Food For The Poor Executive Director Angel Aloma provided the following response to the post earlier today discussing several news articles. I am pleased to print the comments, with permission of FFP. For ease of reading, the comments will not be put in quotations.
FFP has another statement at their website which you can read here.
The FFP statement, which is in response to comments in the Boston Globe article:
Food For The Poor is troubled by recent news coverage suggesting that our non-profit organization is not transparent about how we operate. Nothing could be further from the truth.
The claim that we deliberately mislead donors is contradicted by the facts. The regulatory action brought by the California Attorney General does not suggest any wrongdoing on our part in the handling of donations or our daily operations. It is an accounting issue about how we value donated goods and we are challenging it.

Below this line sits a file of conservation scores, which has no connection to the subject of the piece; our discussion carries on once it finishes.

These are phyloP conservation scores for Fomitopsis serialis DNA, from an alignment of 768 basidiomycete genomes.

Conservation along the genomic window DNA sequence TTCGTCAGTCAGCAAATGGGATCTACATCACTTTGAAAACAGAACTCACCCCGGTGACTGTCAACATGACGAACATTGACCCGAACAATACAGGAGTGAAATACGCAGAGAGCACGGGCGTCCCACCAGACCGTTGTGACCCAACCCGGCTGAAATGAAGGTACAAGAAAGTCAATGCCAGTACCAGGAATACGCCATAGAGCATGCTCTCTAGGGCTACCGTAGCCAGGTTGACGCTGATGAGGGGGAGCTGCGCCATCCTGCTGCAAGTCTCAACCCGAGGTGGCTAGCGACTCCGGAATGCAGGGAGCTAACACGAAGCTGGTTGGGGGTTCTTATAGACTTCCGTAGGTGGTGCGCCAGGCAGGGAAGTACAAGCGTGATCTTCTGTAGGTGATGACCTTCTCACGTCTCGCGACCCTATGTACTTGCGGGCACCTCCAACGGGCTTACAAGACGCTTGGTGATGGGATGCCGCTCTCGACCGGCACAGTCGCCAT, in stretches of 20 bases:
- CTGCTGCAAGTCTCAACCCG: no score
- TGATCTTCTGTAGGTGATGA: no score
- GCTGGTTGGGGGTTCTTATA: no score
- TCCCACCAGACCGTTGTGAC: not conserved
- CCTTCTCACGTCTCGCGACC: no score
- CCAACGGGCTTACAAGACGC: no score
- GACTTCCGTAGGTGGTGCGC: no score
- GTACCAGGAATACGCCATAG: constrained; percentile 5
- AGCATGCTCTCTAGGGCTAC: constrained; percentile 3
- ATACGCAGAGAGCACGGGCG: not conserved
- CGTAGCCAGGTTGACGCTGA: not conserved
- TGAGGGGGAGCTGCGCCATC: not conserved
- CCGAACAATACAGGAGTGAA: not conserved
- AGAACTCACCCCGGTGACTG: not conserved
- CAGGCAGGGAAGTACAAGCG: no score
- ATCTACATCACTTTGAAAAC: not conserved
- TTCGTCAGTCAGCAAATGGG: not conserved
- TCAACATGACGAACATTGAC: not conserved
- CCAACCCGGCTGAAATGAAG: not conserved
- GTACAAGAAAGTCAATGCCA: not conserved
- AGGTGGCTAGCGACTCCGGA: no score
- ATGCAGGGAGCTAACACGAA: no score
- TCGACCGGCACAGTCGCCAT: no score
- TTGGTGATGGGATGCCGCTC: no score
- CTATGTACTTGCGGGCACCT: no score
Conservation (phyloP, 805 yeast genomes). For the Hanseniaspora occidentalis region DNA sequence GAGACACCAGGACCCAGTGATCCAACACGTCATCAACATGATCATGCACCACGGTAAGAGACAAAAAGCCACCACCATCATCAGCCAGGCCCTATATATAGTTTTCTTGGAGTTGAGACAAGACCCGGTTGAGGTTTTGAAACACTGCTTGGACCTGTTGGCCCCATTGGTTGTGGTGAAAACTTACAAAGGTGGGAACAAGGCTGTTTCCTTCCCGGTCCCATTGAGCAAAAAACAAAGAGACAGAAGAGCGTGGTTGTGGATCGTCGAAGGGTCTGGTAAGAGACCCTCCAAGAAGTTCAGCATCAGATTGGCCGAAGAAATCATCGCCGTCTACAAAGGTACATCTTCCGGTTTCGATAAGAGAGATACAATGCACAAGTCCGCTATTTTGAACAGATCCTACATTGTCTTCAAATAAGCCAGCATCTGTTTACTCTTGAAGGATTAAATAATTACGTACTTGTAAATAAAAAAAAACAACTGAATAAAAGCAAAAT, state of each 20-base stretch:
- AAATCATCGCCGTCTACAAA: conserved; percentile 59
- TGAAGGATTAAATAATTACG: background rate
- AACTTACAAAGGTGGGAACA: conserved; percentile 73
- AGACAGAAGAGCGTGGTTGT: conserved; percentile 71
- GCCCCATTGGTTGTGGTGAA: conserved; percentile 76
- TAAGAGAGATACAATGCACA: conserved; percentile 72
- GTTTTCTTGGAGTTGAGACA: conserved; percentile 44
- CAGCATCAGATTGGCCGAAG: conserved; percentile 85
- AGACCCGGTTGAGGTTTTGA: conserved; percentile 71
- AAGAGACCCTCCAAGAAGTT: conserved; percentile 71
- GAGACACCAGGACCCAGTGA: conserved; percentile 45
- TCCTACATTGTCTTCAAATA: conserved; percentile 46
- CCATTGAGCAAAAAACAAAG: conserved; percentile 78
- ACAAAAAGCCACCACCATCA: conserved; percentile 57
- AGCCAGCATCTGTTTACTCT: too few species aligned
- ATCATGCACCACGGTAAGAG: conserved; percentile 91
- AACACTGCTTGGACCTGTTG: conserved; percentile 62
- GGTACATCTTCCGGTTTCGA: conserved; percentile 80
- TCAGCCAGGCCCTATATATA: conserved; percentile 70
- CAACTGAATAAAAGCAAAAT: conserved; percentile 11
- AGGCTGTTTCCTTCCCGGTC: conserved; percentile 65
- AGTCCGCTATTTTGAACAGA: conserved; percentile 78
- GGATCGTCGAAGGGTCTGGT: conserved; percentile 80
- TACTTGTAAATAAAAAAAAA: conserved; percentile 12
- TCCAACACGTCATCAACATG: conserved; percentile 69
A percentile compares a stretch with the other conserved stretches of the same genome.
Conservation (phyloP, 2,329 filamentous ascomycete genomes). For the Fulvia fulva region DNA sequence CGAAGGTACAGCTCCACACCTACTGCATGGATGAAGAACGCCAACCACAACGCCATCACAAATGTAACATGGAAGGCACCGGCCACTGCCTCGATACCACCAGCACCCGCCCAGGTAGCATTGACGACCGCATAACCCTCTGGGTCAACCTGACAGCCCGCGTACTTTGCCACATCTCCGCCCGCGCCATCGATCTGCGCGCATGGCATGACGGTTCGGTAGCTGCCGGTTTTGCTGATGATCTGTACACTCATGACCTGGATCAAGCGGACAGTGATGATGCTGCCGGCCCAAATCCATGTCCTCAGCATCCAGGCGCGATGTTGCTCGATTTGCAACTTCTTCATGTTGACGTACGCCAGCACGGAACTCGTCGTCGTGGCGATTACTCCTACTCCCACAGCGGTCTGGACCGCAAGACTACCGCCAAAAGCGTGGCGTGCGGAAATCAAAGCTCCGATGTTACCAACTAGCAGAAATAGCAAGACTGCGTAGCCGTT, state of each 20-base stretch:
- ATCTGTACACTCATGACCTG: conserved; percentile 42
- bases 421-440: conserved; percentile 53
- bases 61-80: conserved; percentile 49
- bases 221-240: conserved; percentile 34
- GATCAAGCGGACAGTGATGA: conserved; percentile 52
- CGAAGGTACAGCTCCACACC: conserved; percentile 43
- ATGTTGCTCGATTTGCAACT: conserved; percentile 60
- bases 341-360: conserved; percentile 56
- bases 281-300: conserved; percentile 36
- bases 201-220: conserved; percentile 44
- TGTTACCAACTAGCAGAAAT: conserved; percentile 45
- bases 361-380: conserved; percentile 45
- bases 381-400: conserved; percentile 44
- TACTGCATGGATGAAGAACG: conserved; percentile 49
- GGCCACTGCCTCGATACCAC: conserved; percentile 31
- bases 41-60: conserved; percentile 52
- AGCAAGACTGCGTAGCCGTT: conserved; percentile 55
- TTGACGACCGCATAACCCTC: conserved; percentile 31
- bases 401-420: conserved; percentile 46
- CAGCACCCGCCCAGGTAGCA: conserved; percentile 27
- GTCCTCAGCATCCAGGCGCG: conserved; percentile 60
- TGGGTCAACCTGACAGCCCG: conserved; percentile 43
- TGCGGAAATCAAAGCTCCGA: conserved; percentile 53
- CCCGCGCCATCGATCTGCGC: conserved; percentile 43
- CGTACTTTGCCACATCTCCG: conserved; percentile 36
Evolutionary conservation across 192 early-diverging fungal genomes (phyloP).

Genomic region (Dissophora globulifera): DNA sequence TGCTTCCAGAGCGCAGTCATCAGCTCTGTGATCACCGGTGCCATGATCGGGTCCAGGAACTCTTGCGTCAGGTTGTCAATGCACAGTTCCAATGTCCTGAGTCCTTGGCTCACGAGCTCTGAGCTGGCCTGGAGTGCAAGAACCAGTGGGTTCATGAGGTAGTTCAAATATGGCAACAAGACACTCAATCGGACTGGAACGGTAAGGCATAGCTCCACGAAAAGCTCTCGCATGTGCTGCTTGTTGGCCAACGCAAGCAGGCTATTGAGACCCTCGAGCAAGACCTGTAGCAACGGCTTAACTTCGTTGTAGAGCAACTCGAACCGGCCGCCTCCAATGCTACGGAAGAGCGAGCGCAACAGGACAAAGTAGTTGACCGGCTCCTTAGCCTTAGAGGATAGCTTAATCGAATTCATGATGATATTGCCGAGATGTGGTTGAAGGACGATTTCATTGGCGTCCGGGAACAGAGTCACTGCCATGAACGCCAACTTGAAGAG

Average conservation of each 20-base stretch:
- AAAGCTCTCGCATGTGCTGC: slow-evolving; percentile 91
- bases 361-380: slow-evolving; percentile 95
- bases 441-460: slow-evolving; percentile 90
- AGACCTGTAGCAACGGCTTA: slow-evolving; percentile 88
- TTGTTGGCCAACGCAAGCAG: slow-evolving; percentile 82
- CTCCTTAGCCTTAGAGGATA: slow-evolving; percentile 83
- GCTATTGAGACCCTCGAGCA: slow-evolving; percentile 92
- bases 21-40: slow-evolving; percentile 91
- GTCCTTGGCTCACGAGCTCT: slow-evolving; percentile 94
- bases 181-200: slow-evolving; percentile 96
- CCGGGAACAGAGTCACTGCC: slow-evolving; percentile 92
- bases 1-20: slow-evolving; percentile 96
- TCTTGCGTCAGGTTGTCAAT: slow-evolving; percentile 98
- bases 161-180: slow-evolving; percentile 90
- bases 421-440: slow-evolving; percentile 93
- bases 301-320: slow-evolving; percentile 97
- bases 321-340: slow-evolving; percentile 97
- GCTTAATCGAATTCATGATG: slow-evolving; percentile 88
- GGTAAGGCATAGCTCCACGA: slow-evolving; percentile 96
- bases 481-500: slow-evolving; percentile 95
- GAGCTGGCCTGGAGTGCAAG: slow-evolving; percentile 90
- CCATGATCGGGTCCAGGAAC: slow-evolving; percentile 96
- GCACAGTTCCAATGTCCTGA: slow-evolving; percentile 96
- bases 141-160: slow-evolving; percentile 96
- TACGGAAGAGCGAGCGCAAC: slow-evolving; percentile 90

The Attorney General’s office claims that we have over-valued our pharmaceuticals because we have used the United States as our principal market and have valued our pharmaceuticals at U.S. wholesale prices, rather than international prices related to the 17 countries we serve. However, almost all international nonprofit organizations that receive significant donated goods use the same industry-specific methodologies to value their donated pharmaceuticals in accordance with Generally Accepted Accounting Principles (GAAP) established by the Financial Accounting Standards Board (FASB). In following those standards, we are required to value all of our donated goods in a fair and consistent manner and to declare that value as revenue in our financial statements.